|View single post by Wrap10|
|Posted: Sat Aug 30th, 2008 12:11 am||
|Tim Smith's two books about Shiloh - This Great Battlefield of Shiloh, and The Untold Story of Shiloh: The Battle and the Battlefield - are probably the best sources on the park, and how the history of the battle evolved.
The evolution of the Hornet's Nest as the focal point of the battle apparently had its origins with Union veterans, especially the park's first historian, David W. Reed. Reed's unit, the 12th Iowa, had helped defend part of the Sunken Road near Duncan Field. When the park was created in 1894, Reed was chosen as the park's first secretary and historian. He is the one who is mainly responsible for the park we know today.
He also wrote a history of the battle in the early 1900's, that became the foundation for what could now be called the traditional view of Shiloh. According to Smith (and you can verify this by reading the account itself), Reed's account is rather straightforward and accurate account of the battle that stands up quite well today. But, he also seems to have placed a subtle emphasis on the importance of the fighting in the Hornet's Nest and the Sunken Road, where Reed himself had been located.
But, Smith also makes the point that Reed almost certainly did not intend for the Hornet's Nest to dominate the history of the battle as came to do. (I think he makes this point, although I've also heard it from a former park ranger and I may be getting the two confused. But I'm pretty sure that Smith makes the very same point.) Apparently what happened is that other folks, including future historians of the battle, picked up on Reed's account, and it's subtle, perhaps unconscious emphasis on the Hornet's Nest, and basically ran with it, magnifying its importance beyond what Reed probably intended.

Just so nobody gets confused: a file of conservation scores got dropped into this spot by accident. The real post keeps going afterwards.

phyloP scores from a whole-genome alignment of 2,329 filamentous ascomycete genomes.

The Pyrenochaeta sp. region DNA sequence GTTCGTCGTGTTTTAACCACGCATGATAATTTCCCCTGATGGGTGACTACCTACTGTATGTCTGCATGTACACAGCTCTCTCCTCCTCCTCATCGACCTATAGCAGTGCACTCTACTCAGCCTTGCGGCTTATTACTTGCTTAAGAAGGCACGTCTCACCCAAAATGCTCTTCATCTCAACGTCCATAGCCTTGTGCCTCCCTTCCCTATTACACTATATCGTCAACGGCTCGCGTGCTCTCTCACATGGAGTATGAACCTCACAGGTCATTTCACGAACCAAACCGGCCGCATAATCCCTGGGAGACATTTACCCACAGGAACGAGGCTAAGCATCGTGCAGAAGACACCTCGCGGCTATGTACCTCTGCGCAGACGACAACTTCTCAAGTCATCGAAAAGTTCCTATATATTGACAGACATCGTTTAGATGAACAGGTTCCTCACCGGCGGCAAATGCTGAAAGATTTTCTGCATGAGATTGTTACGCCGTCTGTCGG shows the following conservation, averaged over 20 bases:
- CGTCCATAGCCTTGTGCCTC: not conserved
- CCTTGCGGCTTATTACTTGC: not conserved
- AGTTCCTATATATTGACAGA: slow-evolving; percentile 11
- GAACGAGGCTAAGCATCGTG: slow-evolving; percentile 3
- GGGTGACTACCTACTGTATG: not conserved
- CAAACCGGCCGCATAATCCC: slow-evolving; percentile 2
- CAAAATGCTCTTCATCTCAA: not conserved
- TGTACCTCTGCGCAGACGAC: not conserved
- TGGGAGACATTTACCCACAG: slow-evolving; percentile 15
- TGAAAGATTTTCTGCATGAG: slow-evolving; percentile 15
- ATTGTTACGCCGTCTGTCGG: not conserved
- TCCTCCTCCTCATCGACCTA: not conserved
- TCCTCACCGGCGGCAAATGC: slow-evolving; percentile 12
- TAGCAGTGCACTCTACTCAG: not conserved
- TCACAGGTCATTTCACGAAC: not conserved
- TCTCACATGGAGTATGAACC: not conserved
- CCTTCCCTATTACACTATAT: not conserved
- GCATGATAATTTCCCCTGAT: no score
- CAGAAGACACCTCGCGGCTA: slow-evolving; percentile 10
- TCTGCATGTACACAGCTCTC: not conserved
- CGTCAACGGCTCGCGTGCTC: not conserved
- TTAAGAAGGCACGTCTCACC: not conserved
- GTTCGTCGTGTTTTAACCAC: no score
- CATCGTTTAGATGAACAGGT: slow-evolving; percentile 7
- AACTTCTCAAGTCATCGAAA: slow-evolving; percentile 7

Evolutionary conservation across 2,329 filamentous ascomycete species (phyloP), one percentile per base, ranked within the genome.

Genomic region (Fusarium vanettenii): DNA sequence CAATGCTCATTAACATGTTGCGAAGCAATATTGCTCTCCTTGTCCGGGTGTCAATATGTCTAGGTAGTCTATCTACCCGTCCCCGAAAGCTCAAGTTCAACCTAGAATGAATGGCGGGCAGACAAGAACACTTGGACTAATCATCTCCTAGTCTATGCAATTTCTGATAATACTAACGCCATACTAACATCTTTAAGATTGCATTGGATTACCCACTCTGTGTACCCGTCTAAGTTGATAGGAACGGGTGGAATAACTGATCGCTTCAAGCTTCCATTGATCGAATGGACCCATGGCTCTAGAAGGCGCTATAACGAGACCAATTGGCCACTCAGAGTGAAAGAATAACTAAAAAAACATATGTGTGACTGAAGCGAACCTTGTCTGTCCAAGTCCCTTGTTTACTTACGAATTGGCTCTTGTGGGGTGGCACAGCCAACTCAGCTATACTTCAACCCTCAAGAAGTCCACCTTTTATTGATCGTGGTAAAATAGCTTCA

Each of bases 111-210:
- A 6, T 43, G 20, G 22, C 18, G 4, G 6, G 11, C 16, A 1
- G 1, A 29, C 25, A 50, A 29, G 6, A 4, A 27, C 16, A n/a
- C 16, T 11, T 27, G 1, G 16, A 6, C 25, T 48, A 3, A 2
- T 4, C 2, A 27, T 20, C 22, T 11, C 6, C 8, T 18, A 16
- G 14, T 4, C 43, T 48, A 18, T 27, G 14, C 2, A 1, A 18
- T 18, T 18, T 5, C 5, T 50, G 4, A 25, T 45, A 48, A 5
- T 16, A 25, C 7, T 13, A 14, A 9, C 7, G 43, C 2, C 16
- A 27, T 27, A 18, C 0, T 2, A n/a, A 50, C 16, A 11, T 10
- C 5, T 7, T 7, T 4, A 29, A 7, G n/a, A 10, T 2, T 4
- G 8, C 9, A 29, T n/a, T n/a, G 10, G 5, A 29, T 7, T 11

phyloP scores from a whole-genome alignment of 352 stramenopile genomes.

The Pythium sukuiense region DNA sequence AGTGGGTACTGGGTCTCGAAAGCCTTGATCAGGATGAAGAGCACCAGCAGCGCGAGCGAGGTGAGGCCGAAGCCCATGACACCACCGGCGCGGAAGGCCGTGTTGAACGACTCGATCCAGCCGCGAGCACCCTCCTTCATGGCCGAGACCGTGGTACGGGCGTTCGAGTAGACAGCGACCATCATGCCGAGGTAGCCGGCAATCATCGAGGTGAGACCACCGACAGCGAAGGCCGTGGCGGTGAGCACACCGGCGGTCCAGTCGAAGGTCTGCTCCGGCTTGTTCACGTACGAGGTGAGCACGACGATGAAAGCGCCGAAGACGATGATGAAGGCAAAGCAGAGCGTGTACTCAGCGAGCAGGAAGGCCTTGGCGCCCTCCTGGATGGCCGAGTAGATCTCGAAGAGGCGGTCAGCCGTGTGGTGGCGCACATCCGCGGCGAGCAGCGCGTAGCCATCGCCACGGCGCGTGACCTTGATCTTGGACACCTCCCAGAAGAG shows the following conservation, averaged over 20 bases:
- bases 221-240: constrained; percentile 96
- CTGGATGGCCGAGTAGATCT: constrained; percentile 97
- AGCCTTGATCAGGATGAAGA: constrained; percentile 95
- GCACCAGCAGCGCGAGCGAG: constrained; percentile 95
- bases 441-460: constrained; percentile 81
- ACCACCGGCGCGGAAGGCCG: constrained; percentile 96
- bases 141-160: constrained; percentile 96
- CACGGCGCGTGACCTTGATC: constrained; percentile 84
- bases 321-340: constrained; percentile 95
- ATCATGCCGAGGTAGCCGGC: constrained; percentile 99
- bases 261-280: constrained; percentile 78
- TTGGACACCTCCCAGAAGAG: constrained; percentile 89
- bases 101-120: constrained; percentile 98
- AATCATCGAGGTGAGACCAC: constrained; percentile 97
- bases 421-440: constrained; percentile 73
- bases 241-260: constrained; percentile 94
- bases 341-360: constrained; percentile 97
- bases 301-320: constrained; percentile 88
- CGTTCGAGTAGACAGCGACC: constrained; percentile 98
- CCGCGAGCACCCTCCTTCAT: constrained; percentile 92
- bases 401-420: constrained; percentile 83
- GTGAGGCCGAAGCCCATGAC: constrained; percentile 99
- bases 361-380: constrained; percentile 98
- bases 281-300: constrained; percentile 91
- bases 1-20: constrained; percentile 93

There's more to it, but Smith's book is really the place to turn. You can also read one of the early versions of Reed's original report here -
The report has also just been re-released in book form for the first time in nearly 100 years.
As for Prentiss, from what I understand, he was apparently a fairly popular post-war speaker, and in this way did much to help secure his own reputation as a hero of the battle. He was also among those who supported efforts to establish a park on the site of the battle.
So as often seems to be the case, it appears to have been a combination of factors that brought about the story of Prentiss as the Hero of the Hornet's Nest, and the man who saved Grant's hide at Shiloh.